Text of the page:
Hotels Buck Larger CRE Trends

The hotel sector registered record-breaking performance last year and hotel cap rates are bucking larger trends by remaining stable as interest rates rise, said STR and Marcus & Millichap.

Compared to 2017, hotel occupancy rose 0.5 percent to 66.2 percent, average daily rates increased 2.4 percent to $129.83 and revenue per available room jumped 2.9 percent to $85.96. STR President and CEO Amanda Hite said the absolute values in those three key performance metrics were the highest she has seen. The sector also set records for supply with more than 1.9 billion room nights available and demand with nearly 1.3 billion room nights sold. Based on percentage growth for the year, demand (up 2.5 percent) outpaced supply (up 2.0 percent), Hite said.

“Operating most of the year in a pretty favorable macroeconomic environment, the industry reached its highest-ever annual occupancy and grew RevPAR for the ninth year in a row–albeit at a rate lower than the long-term average,” Hite said.

Hite noted all hotel classes recorded RevPAR gains, but said the upscale and upper-upscale segments showed occupancy declines. “We expect this trend to continue throughout 2019,” she said.

Overall, 21 of the 25 largest markets recorded year-over-year RevPAR growth last year, STR reported.

STR Senior Vice President of Lodging Insights Jan Freitag said the hotel industry sold more rooms in December 2018 than any other December on record, “but the growth in number of rooms available is now basically in equilibrium with demand growth,” he said. “This trend will likely continue and will likely lead to occupancy declines going forward.”

Marcus & Millichap, Calabasas, Calif., noted steady economic growth coupled with improving hotel property performance metrics is sustaining demand for hotel properties nationwide. Transaction velocity increased nearly 6 percent during the 12 months ending in September with Florida, California, Georgia and Texas leading sales volume among states, the firm’s Fourth Quarter Hospitality Research report said. Increased bidding for hotels boosted property values 9 percent during this time to $110,700 per room.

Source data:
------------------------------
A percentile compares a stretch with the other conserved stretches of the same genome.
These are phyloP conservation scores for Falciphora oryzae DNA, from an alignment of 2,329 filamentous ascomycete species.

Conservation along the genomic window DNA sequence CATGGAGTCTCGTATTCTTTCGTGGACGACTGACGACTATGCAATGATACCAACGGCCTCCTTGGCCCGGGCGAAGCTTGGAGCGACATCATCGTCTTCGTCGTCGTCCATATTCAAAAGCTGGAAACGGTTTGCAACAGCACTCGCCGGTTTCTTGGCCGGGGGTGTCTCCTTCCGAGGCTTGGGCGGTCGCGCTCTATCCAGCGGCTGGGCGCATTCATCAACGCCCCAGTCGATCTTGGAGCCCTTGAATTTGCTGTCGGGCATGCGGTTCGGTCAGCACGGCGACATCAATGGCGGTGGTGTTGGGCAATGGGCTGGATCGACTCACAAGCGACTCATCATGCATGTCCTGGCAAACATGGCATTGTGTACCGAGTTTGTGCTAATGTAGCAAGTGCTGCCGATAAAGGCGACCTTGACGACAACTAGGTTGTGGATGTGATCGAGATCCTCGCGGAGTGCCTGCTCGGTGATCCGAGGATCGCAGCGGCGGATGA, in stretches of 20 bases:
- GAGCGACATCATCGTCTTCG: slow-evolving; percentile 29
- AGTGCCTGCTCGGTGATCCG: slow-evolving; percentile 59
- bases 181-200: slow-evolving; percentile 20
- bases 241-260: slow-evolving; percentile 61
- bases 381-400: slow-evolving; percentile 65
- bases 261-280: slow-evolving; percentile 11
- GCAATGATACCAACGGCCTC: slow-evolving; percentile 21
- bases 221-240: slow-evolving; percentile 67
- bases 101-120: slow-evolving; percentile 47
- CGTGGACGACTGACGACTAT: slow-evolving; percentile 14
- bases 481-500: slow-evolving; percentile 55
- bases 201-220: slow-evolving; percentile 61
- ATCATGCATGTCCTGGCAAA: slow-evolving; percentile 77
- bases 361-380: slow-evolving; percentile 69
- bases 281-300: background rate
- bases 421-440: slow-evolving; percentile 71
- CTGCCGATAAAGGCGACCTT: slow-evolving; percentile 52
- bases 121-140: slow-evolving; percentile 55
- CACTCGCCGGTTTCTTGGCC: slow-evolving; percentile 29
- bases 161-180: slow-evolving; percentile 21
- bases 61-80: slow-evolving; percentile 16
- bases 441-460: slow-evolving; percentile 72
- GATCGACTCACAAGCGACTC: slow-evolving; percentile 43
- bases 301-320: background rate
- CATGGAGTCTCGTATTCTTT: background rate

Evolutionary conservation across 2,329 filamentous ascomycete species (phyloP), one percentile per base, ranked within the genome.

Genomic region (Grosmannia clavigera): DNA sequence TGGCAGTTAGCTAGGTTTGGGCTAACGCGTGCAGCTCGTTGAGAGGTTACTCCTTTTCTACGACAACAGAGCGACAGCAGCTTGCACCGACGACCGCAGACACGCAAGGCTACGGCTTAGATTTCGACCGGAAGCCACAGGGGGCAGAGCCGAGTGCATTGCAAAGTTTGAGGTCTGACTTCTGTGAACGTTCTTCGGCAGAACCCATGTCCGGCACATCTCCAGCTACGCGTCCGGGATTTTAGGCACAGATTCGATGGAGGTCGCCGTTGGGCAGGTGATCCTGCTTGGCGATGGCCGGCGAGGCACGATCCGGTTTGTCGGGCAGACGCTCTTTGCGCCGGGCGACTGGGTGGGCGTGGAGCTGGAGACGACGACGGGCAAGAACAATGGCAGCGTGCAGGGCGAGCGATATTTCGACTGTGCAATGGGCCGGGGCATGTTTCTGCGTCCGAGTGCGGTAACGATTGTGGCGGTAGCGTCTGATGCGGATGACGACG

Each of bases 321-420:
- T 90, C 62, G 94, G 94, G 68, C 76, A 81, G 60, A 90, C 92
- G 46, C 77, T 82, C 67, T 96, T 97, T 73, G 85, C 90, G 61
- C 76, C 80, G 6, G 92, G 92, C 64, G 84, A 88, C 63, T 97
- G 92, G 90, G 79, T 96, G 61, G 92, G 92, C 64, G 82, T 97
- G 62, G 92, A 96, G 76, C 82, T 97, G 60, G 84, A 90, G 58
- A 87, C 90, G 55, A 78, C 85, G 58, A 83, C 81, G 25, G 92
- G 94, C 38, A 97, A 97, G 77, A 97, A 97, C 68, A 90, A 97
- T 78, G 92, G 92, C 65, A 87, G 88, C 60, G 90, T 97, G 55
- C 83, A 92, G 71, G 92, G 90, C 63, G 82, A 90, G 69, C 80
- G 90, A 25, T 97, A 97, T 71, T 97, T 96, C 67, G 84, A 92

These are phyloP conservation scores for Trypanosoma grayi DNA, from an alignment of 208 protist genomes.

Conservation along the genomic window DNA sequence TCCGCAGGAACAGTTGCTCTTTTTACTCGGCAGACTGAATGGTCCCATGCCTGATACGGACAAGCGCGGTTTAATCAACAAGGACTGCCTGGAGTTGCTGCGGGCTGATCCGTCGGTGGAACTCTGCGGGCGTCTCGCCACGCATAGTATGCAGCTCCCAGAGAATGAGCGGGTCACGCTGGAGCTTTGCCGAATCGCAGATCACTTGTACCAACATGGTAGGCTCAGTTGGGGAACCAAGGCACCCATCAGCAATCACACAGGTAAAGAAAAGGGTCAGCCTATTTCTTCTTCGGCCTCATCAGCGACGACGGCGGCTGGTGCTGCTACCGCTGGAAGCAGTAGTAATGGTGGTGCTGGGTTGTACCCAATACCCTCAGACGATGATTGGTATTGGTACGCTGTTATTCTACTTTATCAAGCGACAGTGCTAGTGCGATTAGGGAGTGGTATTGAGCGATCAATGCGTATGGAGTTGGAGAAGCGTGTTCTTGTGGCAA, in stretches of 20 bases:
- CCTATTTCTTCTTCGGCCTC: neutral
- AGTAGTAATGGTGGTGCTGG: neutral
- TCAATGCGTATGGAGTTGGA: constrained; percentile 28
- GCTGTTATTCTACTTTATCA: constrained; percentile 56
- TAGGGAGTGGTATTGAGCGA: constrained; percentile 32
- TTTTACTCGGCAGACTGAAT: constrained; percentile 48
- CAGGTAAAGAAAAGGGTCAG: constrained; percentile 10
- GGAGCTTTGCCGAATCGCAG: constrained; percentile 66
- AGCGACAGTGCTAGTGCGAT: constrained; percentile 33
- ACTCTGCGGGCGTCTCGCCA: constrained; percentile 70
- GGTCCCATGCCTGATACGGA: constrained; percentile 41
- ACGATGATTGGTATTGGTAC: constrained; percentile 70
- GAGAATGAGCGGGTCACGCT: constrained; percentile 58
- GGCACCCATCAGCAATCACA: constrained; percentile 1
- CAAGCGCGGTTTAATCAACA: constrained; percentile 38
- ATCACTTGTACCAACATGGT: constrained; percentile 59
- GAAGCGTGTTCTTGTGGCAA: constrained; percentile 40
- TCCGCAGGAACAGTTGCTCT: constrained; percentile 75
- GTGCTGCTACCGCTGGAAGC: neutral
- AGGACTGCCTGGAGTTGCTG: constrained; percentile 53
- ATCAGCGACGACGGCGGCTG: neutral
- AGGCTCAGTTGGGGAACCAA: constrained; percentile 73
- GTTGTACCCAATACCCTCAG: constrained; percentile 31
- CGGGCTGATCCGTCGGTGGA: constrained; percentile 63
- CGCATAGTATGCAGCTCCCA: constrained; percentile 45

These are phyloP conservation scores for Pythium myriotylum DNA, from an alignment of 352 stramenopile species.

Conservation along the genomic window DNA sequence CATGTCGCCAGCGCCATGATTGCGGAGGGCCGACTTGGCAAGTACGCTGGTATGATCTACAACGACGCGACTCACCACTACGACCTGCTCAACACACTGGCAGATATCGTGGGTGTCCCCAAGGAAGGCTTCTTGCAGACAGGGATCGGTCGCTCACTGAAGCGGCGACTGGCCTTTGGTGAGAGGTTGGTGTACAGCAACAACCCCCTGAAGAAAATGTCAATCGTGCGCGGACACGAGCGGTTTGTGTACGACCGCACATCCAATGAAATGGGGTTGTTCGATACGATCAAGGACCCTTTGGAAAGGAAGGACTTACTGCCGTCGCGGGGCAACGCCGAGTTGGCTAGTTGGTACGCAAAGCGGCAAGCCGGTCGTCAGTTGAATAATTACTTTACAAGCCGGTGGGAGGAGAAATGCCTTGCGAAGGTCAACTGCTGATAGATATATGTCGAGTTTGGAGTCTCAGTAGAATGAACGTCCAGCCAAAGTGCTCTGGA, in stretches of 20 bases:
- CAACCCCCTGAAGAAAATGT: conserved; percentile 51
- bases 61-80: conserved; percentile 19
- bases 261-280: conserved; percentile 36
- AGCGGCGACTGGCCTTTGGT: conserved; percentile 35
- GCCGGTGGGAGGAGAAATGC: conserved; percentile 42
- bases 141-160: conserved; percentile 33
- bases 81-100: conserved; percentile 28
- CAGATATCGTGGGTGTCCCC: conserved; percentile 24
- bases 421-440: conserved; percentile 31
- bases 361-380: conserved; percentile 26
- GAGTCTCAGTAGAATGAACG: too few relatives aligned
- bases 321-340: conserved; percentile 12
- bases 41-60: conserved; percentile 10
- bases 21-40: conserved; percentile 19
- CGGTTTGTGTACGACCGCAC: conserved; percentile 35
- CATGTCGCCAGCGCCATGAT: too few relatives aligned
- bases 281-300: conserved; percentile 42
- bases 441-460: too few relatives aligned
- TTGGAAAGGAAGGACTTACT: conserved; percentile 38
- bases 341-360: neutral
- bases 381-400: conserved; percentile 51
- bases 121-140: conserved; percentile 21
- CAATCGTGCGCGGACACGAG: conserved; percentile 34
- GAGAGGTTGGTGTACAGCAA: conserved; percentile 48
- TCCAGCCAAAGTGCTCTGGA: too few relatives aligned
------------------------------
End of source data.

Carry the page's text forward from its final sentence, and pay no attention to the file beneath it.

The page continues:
“High first-year returns are driving interest for hotel properties from investors seeking less volatility and greater yields than other investment options,” M&M said, noting assets currently change hands with cap rates averaging in the mid-8 percent range but cap rates can vary as much as 200 basis points based on location and chain scale. “These returns are enticing buyers from Asian countries, like Singapore and China, who are increasingly targeting hotels in the U.S.,” the report said.

Marcus & Millichap Capital Corp. President David Shillington said the hotel sector “bucked the trend” of how asset valuation has responded to the rising cost of debt. “Hotel cap rates have remained steady for the last couple of months while those of other commercial properties have begun to rise,” he said. “Moreover, the gap between Treasury yields and hotel cap rates is relatively wider when compared with other property types. This extra room allows hotel values to better absorb the interest rate pressure.”

But Shillington said cap rates may eventually adjust upward as interest rates continue to rise.